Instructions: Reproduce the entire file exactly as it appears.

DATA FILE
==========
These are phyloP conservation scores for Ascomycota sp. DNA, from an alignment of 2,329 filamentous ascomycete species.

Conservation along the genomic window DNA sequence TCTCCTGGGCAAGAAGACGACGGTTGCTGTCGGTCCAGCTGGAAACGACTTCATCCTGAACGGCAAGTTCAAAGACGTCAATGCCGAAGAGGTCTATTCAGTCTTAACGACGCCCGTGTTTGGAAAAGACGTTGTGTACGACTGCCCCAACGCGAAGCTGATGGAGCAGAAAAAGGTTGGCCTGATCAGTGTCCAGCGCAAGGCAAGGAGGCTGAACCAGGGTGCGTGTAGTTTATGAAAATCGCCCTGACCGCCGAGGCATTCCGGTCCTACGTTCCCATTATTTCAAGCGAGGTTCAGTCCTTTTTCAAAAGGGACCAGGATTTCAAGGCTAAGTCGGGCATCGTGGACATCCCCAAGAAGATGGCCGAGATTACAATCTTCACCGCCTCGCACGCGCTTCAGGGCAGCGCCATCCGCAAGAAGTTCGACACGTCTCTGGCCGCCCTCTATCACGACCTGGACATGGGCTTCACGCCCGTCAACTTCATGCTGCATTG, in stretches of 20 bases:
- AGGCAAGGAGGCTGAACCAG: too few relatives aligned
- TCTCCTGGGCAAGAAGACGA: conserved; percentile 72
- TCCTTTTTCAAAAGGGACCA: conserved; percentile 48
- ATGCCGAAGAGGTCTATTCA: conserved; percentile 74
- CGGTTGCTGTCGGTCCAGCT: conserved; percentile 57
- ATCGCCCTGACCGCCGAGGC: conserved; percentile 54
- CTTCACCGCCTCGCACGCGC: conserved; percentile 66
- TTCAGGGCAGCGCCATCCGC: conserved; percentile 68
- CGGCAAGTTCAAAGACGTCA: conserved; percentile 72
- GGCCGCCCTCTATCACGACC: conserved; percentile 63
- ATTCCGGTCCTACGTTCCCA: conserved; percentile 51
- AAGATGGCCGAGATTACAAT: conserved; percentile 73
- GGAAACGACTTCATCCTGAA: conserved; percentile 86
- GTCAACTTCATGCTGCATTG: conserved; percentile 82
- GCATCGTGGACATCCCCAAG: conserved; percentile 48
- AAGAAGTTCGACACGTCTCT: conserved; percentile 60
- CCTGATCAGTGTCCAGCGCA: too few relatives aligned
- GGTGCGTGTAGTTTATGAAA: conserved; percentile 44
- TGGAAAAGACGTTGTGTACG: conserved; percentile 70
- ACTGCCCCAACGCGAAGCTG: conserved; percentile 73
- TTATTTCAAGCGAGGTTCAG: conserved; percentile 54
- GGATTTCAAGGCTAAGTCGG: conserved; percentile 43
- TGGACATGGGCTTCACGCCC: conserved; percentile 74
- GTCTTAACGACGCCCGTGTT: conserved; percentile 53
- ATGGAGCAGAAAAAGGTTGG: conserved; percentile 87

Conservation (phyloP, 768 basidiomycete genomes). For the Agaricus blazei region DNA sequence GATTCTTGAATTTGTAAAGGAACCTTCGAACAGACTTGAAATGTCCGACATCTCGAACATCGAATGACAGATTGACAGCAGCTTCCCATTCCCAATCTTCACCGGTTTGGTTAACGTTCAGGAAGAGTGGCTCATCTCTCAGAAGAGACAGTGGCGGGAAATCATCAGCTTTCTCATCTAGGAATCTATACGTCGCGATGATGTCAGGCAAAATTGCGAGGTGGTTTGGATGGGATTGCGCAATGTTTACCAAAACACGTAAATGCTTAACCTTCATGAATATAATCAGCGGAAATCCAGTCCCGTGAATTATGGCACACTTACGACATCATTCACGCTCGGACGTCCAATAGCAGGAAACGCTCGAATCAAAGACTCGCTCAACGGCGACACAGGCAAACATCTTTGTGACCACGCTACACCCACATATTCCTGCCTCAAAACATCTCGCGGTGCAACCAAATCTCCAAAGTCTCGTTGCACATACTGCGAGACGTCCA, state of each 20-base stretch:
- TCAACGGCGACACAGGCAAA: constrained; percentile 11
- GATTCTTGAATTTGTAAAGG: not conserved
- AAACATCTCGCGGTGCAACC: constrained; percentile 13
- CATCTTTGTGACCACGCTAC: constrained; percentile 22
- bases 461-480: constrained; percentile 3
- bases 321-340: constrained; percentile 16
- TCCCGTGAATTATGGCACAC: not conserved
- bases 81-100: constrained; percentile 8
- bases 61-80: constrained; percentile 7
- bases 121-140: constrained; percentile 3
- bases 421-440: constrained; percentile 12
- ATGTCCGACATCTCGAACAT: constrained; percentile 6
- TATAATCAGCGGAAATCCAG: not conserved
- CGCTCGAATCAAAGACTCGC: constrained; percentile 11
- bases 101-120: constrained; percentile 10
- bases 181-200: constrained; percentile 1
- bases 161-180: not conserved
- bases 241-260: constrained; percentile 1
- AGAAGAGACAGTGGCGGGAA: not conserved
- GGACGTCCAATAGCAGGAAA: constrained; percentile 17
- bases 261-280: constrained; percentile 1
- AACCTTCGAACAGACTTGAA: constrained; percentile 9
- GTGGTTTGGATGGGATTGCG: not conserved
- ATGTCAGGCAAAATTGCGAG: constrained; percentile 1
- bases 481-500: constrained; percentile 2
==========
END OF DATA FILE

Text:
These are phyloP conservation scores for Ascomycota sp. DNA, from an alignment of 2,329 filamentous ascomycete species.

Conservation along the genomic window DNA sequence TCTCCTGGGCAAGAAGACGACGGTTGCTGTCGGTCCAGCTGGAAACGACTTCATCCTGAACGGCAAGTTCAAAGACGTCAATGCCGAAGAGGTCTATTCAGTCTTAACGACGCCCGTGTTTGGAAAAGACGTTGTGTACGACTGCCCCAACGCGAAGCTGATGGAGCAGAAAAAGGTTGGCCTGATCAGTGTCCAGCGCAAGGCAAGGAGGCTGAACCAGGGTGCGTGTAGTTTATGAAAATCGCCCTGACCGCCGAGGCATTCCGGTCCTACGTTCCCATTATTTCAAGCGAGGTTCAGTCCTTTTTCAAAAGGGACCAGGATTTCAAGGCTAAGTCGGGCATCGTGGACATCCCCAAGAAGATGGCCGAGATTACAATCTTCACCGCCTCGCACGCGCTTCAGGGCAGCGCCATCCGCAAGAAGTTCGACACGTCTCTGGCCGCCCTCTATCACGACCTGGACATGGGCTTCACGCCCGTCAACTTCATGCTGCATTG, in stretches of 20 bases:
- AGGCAAGGAGGCTGAACCAG: too few relatives aligned
- TCTCCTGGGCAAGAAGACGA: conserved; percentile 72
- TCCTTTTTCAAAAGGGACCA: conserved; percentile 48
- ATGCCGAAGAGGTCTATTCA: conserved; percentile 74
- CGGTTGCTGTCGGTCCAGCT: conserved; percentile 57
- ATCGCCCTGACCGCCGAGGC: conserved; percentile 54
- CTTCACCGCCTCGCACGCGC: conserved; percentile 66
- TTCAGGGCAGCGCCATCCGC: conserved; percentile 68
- CGGCAAGTTCAAAGACGTCA: conserved; percentile 72
- GGCCGCCCTCTATCACGACC: conserved; percentile 63
- ATTCCGGTCCTACGTTCCCA: conserved; percentile 51
- AAGATGGCCGAGATTACAAT: conserved; percentile 73
- GGAAACGACTTCATCCTGAA: conserved; percentile 86
- GTCAACTTCATGCTGCATTG: conserved; percentile 82
- GCATCGTGGACATCCCCAAG: conserved; percentile 48
- AAGAAGTTCGACACGTCTCT: conserved; percentile 60
- CCTGATCAGTGTCCAGCGCA: too few relatives aligned
- GGTGCGTGTAGTTTATGAAA: conserved; percentile 44
- TGGAAAAGACGTTGTGTACG: conserved; percentile 70
- ACTGCCCCAACGCGAAGCTG: conserved; percentile 73
- TTATTTCAAGCGAGGTTCAG: conserved; percentile 54
- GGATTTCAAGGCTAAGTCGG: conserved; percentile 43
- TGGACATGGGCTTCACGCCC: conserved; percentile 74
- GTCTTAACGACGCCCGTGTT: conserved; percentile 53
- ATGGAGCAGAAAAAGGTTGG: conserved; percentile 87

Conservation (phyloP, 768 basidiomycete genomes). For the Agaricus blazei region DNA sequence GATTCTTGAATTTGTAAAGGAACCTTCGAACAGACTTGAAATGTCCGACATCTCGAACATCGAATGACAGATTGACAGCAGCTTCCCATTCCCAATCTTCACCGGTTTGGTTAACGTTCAGGAAGAGTGGCTCATCTCTCAGAAGAGACAGTGGCGGGAAATCATCAGCTTTCTCATCTAGGAATCTATACGTCGCGATGATGTCAGGCAAAATTGCGAGGTGGTTTGGATGGGATTGCGCAATGTTTACCAAAACACGTAAATGCTTAACCTTCATGAATATAATCAGCGGAAATCCAGTCCCGTGAATTATGGCACACTTACGACATCATTCACGCTCGGACGTCCAATAGCAGGAAACGCTCGAATCAAAGACTCGCTCAACGGCGACACAGGCAAACATCTTTGTGACCACGCTACACCCACATATTCCTGCCTCAAAACATCTCGCGGTGCAACCAAATCTCCAAAGTCTCGTTGCACATACTGCGAGACGTCCA, state of each 20-base stretch:
- TCAACGGCGACACAGGCAAA: constrained; percentile 11
- GATTCTTGAATTTGTAAAGG: not conserved
- AAACATCTCGCGGTGCAACC: constrained; percentile 13
- CATCTTTGTGACCACGCTAC: constrained; percentile 22
- bases 461-480: constrained; percentile 3
- bases 321-340: constrained; percentile 16
- TCCCGTGAATTATGGCACAC: not conserved
- bases 81-100: constrained; percentile 8
- bases 61-80: constrained; percentile 7
- bases 121-140: constrained; percentile 3
- bases 421-440: constrained; percentile 12
- ATGTCCGACATCTCGAACAT: constrained; percentile 6
- TATAATCAGCGGAAATCCAG: not conserved
- CGCTCGAATCAAAGACTCGC: constrained; percentile 11
- bases 101-120: constrained; percentile 10
- bases 181-200: constrained; percentile 1
- bases 161-180: not conserved
- bases 241-260: constrained; percentile 1
- AGAAGAGACAGTGGCGGGAA: not conserved
- GGACGTCCAATAGCAGGAAA: constrained; percentile 17
- bases 261-280: constrained; percentile 1
- AACCTTCGAACAGACTTGAA: constrained; percentile 9
- GTGGTTTGGATGGGATTGCG: not conserved
- ATGTCAGGCAAAATTGCGAG: constrained; percentile 1
- bases 481-500: constrained; percentile 2